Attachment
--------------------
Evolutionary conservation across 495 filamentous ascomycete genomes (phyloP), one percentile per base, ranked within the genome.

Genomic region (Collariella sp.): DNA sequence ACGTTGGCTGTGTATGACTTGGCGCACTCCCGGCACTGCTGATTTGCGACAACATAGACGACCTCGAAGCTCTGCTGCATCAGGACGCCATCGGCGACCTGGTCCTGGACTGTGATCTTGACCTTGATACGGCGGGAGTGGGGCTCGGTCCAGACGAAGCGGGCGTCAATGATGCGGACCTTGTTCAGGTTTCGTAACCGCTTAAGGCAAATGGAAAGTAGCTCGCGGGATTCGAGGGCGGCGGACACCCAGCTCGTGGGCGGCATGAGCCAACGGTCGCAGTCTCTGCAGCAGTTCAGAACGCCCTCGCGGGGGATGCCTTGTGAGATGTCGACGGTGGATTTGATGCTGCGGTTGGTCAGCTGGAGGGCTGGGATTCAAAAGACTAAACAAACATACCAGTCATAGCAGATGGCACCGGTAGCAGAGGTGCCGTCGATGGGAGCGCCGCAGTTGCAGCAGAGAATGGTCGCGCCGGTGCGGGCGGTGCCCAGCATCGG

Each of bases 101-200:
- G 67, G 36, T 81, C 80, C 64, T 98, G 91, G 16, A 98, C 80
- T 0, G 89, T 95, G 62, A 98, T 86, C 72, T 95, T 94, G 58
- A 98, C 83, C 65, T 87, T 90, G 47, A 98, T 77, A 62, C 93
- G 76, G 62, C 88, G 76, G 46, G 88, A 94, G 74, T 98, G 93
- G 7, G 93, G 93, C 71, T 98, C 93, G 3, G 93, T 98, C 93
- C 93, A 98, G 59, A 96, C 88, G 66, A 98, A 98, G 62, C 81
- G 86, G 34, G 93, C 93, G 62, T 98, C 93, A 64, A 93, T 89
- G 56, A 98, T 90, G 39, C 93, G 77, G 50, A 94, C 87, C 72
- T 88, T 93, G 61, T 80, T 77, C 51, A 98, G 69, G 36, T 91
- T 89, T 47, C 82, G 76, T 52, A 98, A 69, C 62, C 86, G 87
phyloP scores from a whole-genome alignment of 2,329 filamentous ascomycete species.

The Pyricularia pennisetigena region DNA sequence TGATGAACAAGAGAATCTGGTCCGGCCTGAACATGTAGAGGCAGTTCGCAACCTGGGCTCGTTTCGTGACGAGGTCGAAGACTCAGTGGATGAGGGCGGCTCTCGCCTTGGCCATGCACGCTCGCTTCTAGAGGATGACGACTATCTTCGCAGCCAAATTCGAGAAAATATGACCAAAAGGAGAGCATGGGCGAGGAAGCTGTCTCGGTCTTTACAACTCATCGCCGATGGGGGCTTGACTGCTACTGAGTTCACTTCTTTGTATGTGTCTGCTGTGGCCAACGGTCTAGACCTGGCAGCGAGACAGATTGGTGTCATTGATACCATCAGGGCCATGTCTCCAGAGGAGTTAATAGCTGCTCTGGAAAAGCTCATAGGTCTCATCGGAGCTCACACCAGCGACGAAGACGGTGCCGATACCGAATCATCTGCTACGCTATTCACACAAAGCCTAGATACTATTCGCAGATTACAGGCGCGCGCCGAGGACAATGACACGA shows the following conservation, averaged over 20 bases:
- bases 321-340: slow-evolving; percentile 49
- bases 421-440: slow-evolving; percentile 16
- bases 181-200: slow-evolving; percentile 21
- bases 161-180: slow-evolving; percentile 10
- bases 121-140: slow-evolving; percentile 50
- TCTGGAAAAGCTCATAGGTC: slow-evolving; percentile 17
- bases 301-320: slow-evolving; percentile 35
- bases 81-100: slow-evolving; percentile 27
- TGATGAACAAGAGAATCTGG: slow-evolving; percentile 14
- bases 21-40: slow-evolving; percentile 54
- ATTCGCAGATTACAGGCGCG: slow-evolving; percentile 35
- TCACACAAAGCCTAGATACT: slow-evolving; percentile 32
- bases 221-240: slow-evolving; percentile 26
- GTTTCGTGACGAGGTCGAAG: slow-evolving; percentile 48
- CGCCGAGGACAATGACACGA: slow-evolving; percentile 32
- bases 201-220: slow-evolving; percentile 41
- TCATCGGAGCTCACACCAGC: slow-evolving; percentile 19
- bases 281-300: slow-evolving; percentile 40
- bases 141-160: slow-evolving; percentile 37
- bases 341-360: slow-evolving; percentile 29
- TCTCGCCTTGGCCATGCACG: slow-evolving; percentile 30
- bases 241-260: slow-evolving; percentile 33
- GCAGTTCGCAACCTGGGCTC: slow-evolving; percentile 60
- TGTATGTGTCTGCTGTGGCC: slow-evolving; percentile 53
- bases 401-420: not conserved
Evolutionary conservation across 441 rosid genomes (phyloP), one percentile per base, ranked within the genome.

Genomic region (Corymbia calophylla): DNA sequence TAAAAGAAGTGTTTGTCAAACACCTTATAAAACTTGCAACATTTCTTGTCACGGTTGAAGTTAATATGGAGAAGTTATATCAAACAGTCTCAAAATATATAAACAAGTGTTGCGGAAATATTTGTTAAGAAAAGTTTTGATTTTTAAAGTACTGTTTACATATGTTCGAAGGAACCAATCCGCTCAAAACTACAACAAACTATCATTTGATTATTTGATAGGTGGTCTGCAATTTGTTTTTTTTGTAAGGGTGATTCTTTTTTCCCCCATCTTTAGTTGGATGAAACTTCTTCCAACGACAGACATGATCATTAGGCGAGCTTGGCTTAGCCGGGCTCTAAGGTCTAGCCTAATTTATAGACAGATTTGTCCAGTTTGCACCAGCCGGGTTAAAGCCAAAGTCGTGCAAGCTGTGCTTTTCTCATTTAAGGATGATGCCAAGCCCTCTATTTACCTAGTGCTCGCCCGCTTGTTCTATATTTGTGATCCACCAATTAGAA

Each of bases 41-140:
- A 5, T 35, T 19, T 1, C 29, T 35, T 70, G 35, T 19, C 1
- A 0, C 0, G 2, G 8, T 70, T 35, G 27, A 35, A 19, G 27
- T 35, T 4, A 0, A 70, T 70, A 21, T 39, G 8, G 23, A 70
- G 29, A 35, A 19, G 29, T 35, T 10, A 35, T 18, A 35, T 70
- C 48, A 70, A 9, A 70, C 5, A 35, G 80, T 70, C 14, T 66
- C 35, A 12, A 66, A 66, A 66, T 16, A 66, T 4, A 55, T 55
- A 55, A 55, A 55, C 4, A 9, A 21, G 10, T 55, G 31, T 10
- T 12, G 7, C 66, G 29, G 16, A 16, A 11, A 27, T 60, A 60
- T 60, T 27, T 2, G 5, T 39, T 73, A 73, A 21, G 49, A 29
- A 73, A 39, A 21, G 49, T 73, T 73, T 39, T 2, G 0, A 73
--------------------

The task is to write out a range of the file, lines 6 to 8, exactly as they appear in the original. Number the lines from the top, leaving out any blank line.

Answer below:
- A 98, C 83, C 65, T 87, T 90, G 47, A 98, T 77, A 62, C 93
- G 76, G 62, C 88, G 76, G 46, G 88, A 94, G 74, T 98, G 93
- G 7, G 93, G 93, C 71, T 98, C 93, G 3, G 93, T 98, C 93